Gluck’s Orfeo ed Euridice was originally written for a castrato in the title role, but when he
reshaped it for Paris, the composer cast Orpheus as a high tenor, the traditional hero of French opera.
This presentation features a student cast of UW Music students performing Gluck’s Orphée. Directing the new production is French director Gilbert Blin, celebrated opera director of the Boston Early Music Festival, with choreographer Anna Mansbridge and Grammy-winning conductor Stephen Stubbs.
Seating is first come, first served. No ticket necessary.
Orphée - Katie Kelley
Eurydice - Emerald Lessley
Amour - Carolina Botero
STUDENT CAST BIOS
Soprano Katie Kelley is a first year graduate student at the University of Washington, working towards an MM in Voice Performance. A native of Texas, she completed her undergraduate work at Baylor University and chose to come to UW to study with Tom Harper after getting the opportunity to work with him at AIMS, a summer voice intensive in Austria. Katie has been studying voice for over twelve years and has sung roles such as Mrs. Segstrom in "A Little Night Music", Sister Martha in "Dialogues of the Carmelites", Suor Infermiera in "Suor Angelica", and the titular role of Cavalli's "Calisto", which she sang under the musical direction of Stephen Stubbs earlier this year. Singing the role of Orphée marks Ms. Kelley's first lead role in a fully staged production.
Emerald Lessley, soprano, is in the third year of her doctorate in vocal performance at the University of Washington. A native of northern California, Emerald is delighted to return to the west coast after completing her Master of Music degree at the University of Central Oklahoma. Ms. Lessley has enjoyed roles such as Dido in Purcell’s Dido and Aeneas, Geraldine in Barber’s A Hand of Bridge, La Ciesca in Puccini’s Gianni Schicchi, Pauline in Barab’s A Toy Shop, Despina in Mozart’s Cosi fan tutte, and Estrella in Offenbach’s La Perichole. Emerald is also an active soloist, and she performs frequently in solo and chamber music recitals, and serves as the Musical Theater voice instructor for this newly created degree program.
After a thirty year career in Europe, musical director and lutenist Stephen Stubbs returned to his native Seattle in 2006. Since then he has established his new production company, Pacific Musicworks, and developed a busy calendar as a guest conductor specializing in baroque opera and oratorio.
With his direction of Stefano Landi’s La Morte d’Orfeo at the 1987 Bruges festival, he began his career as opera director and founded the ensemble Tragicomedia. Since 1997 Stephen has co-directed the bi-annual Boston Early Music Festival opera and is the permanent artistic co-director. BEMF’s recordings of Conradi’s Ariadne, Lully’s Thesee, and Psyché were nominated for Grammy awards in 2005, 2007, and 2009.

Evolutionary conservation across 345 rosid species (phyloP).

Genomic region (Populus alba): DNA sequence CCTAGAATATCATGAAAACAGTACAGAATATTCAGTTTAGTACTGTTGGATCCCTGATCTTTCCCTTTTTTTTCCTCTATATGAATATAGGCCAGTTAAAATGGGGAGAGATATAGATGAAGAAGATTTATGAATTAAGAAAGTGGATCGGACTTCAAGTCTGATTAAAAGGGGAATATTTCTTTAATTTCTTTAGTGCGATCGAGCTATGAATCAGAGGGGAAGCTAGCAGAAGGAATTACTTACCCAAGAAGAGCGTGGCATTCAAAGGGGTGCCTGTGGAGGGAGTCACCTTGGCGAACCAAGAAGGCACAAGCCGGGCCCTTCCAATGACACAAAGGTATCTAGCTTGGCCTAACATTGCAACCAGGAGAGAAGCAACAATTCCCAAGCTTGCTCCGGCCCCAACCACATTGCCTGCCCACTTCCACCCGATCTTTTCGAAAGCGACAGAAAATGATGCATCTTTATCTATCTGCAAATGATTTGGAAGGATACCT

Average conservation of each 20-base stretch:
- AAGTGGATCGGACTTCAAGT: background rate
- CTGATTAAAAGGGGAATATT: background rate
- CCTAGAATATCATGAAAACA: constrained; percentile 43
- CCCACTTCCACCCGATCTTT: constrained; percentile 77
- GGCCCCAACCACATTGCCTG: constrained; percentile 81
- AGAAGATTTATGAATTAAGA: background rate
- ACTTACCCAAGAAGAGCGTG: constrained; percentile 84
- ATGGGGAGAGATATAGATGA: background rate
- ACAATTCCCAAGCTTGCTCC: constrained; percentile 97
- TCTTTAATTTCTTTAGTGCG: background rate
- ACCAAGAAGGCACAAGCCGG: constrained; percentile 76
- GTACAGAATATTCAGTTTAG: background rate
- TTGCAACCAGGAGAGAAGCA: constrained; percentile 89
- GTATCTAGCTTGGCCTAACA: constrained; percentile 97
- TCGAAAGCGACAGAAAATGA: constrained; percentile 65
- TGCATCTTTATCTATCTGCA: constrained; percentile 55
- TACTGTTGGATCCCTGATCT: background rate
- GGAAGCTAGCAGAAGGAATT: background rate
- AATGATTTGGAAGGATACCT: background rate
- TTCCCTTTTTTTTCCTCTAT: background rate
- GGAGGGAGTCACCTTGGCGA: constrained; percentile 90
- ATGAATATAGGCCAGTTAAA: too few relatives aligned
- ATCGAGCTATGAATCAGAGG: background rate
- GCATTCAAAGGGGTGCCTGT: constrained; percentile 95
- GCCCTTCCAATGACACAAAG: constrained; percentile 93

Stephen was born in Seattle, Washington, where he studied composition, piano and harpsichord at the University of Washington. In 1974 he moved to England to study lute with Robert Spencer and then to Amsterdam for further study with Toyohiko Satoh and soon became a mainstay of the burgeoning early-music movement there, working with Alan Curtis on Italian opera in Italy, William Christie on French opera in France and various ensembles in England and Germany particularly the Hilliard Ensemble.
With his return to Seattle in 2006 he formed the long-term goal of establishing a company devoted to the study and production of Baroque opera. His first venture in this direction was the creation of the Accademia de’Amore, an annual summer institute for the training of pre-professional singers and musicians in baroque style and stagecraft, now housed at the Cornish College of the Arts.
In 2008 he established Pacific MusicWorks. The company’s inaugural presentation was a revival of South African artist William Kentridge’s acclaimed multimedia marionette staging of Claudio Monteverdi’s penultimate opera The Return ofUlysses in a co-production with the San Francisco Museum of Modern Art. After a warmly received 2010 presentation of Monteverdi’s monumental Vespers of 1610 at Seattle’s St. James Cathedral, PMW presented a full subscription season, opening with a program based on the Song of Songs and ending with two triumphantly successful performances of Handel’s early masterpiece, The Triumph of Time (1707).
As a guest conductor Stubbs has led performances of Gluck’s Orfeo and Handel’s Giulio Cesare in Egitto in Bilbao, Spain, and Monteverdi’s Orfeo at Amsterdam’s Netherlands Opera. Following his successful debut conducting the Seattle Symphony Orchestra in 2011, he was invited back in 2012 to conduct the Symphony’s performances of Messiah. He will also debut with the Edmonton Symphony in Messiah this season.
Stephen Stubbs is Senior Artist in Residence and member of the faculty of the School of Music at the University of Washington.